Control costs!!! How? In Vermont they have 39 Federally Qualified Health Centers that are essentially a "doc in a box" that takes everyone (Hard to Believe! By Bob Herbert - The New York Times). They have a sliding scale for those without insurance, and it has relieved a strain on the system because these people are not going to the ER.

People without health insurance traditionally go to the ER for free medical coverage because they cannot be turned away. If you do go to the ER for say a sore throat. You will wait hours, probably see a PA (physician's assistant), and most likely get billed more than a $500. If you go to a local clinic instead, you will wait less time, get at least the same care (possibly by a doctor), and get billed about $150 or so.

Remove the crush on the ER, and suddenly health care costs will be cut. Save the ER for real emergencies. The ER wait times will improve and the cost will come down... a win-win.

Illegal aliens? None of the current plans even address it. A plan without addressing one of the largest issues is like buying a house without a roof. As long as it doesn't rain... no problem, but when it rains, you are in huge trouble.

If we had the clinics, you could make them not rely on resident status. Also, we must come to grips with the cost they provide on the system with little or no contribution. I am not trying to say to go after them for money, but if they are working in the US and being paid, FICA should be levied and the employers are also to blame.

The government option... get rid of it. Every program the government runs turns into an issue. Medicare, Medicaid, Social Security, Cash for Clunkers, Congress, etc. If you make it a government bureaucracy, you have done nothing but raise the price and lower the benefit.

Private Insurance... should be regulated on the national level and not by all of the various states. We should at least have a national regulatory agency that sets the standards, and if the states wish to go above it, then we cannot stop them, but the basic coverage should be the same from Maine to Nevada.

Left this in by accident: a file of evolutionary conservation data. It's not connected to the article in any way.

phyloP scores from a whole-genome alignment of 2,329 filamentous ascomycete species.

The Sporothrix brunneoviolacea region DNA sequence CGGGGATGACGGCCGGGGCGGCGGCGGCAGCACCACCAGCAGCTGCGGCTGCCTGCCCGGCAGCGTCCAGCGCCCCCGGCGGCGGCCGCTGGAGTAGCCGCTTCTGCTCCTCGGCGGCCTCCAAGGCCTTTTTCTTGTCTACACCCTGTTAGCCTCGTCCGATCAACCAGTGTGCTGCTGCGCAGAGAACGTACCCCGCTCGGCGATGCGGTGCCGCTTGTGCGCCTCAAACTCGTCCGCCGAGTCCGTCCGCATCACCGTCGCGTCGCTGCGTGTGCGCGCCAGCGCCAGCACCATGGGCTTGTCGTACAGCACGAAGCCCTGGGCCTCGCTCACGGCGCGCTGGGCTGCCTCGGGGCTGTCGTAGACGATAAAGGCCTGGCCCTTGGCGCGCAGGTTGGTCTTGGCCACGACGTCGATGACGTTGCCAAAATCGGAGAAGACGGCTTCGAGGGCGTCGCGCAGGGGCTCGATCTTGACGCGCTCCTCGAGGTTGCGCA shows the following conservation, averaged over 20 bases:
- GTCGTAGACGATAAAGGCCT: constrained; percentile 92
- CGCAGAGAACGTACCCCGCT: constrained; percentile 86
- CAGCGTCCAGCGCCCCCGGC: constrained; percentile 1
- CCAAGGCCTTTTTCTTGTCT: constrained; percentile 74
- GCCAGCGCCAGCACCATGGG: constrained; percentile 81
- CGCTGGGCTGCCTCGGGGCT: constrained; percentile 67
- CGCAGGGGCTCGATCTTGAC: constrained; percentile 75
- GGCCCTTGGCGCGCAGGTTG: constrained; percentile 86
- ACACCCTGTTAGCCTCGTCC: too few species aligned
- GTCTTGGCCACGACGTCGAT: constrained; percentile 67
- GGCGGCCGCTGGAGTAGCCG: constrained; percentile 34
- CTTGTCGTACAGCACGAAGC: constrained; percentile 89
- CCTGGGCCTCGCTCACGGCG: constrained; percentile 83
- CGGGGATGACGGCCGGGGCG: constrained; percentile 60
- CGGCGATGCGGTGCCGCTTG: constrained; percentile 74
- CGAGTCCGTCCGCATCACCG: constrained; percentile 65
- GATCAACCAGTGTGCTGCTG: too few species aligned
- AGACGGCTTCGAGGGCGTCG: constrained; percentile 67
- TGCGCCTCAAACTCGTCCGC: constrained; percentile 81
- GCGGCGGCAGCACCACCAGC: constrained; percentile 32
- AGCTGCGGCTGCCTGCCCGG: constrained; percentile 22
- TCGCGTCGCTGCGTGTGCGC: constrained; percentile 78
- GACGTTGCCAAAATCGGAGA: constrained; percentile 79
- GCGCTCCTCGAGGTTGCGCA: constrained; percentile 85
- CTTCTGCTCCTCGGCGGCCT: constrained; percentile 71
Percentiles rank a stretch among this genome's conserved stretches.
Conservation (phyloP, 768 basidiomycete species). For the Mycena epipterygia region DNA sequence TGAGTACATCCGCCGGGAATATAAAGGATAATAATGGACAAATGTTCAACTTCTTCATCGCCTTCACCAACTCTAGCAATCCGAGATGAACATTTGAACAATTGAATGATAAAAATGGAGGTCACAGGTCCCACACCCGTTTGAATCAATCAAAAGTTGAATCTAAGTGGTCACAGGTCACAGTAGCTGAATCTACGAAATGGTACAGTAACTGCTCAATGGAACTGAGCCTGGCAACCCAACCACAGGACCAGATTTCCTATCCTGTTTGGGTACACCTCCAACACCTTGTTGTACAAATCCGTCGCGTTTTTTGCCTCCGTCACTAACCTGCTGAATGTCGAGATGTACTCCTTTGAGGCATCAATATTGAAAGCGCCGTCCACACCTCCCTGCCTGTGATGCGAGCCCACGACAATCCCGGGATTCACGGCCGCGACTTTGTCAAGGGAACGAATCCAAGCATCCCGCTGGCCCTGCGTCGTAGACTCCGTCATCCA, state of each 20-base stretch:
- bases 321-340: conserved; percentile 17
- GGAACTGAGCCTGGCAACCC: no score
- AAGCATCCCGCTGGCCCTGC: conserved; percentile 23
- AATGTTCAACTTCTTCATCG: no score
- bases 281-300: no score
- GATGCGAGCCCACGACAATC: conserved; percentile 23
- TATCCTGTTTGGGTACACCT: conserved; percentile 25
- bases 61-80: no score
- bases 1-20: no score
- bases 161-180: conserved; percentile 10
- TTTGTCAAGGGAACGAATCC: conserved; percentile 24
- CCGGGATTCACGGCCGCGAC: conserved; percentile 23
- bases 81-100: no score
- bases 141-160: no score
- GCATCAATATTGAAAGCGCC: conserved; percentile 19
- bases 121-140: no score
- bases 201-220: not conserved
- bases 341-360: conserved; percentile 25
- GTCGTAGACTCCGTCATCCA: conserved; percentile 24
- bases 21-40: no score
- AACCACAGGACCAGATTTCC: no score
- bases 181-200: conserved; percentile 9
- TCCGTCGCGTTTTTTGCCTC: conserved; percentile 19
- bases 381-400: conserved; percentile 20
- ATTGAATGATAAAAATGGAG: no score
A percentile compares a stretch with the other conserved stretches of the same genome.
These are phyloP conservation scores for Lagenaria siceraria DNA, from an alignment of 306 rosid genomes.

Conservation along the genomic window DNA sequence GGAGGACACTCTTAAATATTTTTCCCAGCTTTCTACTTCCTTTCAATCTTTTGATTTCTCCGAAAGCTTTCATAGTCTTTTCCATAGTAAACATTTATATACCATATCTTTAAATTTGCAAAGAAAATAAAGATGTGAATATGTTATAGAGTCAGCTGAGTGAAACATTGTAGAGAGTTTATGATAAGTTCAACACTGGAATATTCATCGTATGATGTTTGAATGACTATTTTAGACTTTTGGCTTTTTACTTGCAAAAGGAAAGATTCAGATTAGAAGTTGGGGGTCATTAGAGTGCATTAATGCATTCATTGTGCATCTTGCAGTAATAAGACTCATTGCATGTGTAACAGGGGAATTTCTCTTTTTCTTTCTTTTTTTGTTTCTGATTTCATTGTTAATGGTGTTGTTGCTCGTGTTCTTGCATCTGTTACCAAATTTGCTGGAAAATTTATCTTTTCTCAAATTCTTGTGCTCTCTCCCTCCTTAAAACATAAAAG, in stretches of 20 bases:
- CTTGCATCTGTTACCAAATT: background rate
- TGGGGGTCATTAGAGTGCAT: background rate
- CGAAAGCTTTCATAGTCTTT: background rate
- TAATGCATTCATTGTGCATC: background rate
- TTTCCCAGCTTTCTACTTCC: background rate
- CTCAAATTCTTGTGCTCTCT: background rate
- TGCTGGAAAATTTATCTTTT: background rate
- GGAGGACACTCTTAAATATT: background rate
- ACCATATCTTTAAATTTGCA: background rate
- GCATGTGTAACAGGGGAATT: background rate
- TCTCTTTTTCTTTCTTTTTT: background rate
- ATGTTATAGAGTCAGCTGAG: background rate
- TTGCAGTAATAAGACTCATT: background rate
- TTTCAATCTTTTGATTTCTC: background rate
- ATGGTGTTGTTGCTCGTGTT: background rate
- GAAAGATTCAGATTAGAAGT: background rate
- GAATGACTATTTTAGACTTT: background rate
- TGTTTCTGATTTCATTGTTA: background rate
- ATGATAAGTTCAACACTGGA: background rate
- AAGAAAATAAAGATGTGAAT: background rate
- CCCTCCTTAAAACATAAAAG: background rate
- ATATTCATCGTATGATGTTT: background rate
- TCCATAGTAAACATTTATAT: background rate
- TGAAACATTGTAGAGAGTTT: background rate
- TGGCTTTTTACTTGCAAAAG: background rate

As with natural gas in Georgia, there should be a "last resort" insurer. This means that if all of the private insurers have higher rates, there should be a government subsidized plan that kicks in for those based on their income. Think Kaiser, Blue Cross/Blue Shield, etc.

Living wills? Yes! Everyone should have them, but the issue is do not allow a stage 4 cancer patient to not receive treatment. Terminal cases where the patient is non-responsive is one thing, but to deny a cancer patient treatment is something else.

Insurance Portability? YES!!! This is one of the biggest problems from a society that continues to change jobs and careers. Make the insurance portable with guaranteed coverage for pre-existing conditions and if you get sick. That is why you need the insurance in the first place.

Preventative Care is a must. It has shown time and time again to reduce overall costs even though the short term may seem more expensive. We have a long term problem, and the short term is of little consequence.

What We Cannot Do

Tax the rich... The "rich" cannot continue to foot the bill for the entire country and the fix for all too. They cannot fix social security, health care, etc. by raising taxes a few points. It will not work. Congress is already probably going to let many of the Bush tax cuts expire, so revenue "should" increase. Are we to also add a "surtax" on their income too?

Not Compromise! This is a plan that is supposed to benefit everyone, and neither party has exactly been the picture of thinking of the greater good. Both republicans and democrats MUST come together for a plan that the country will get behind, or we will continue to have a fractured nation where the people do not trust the government.

Where to Look for Answers

There are a million different good ideas, facts, figures, and articles written about health care. I am going to mention a few below:

I have probably read more on this one topic in the past month than for any other topic I have written about. We are in the midst of having full coverage, but it must be done responsibly.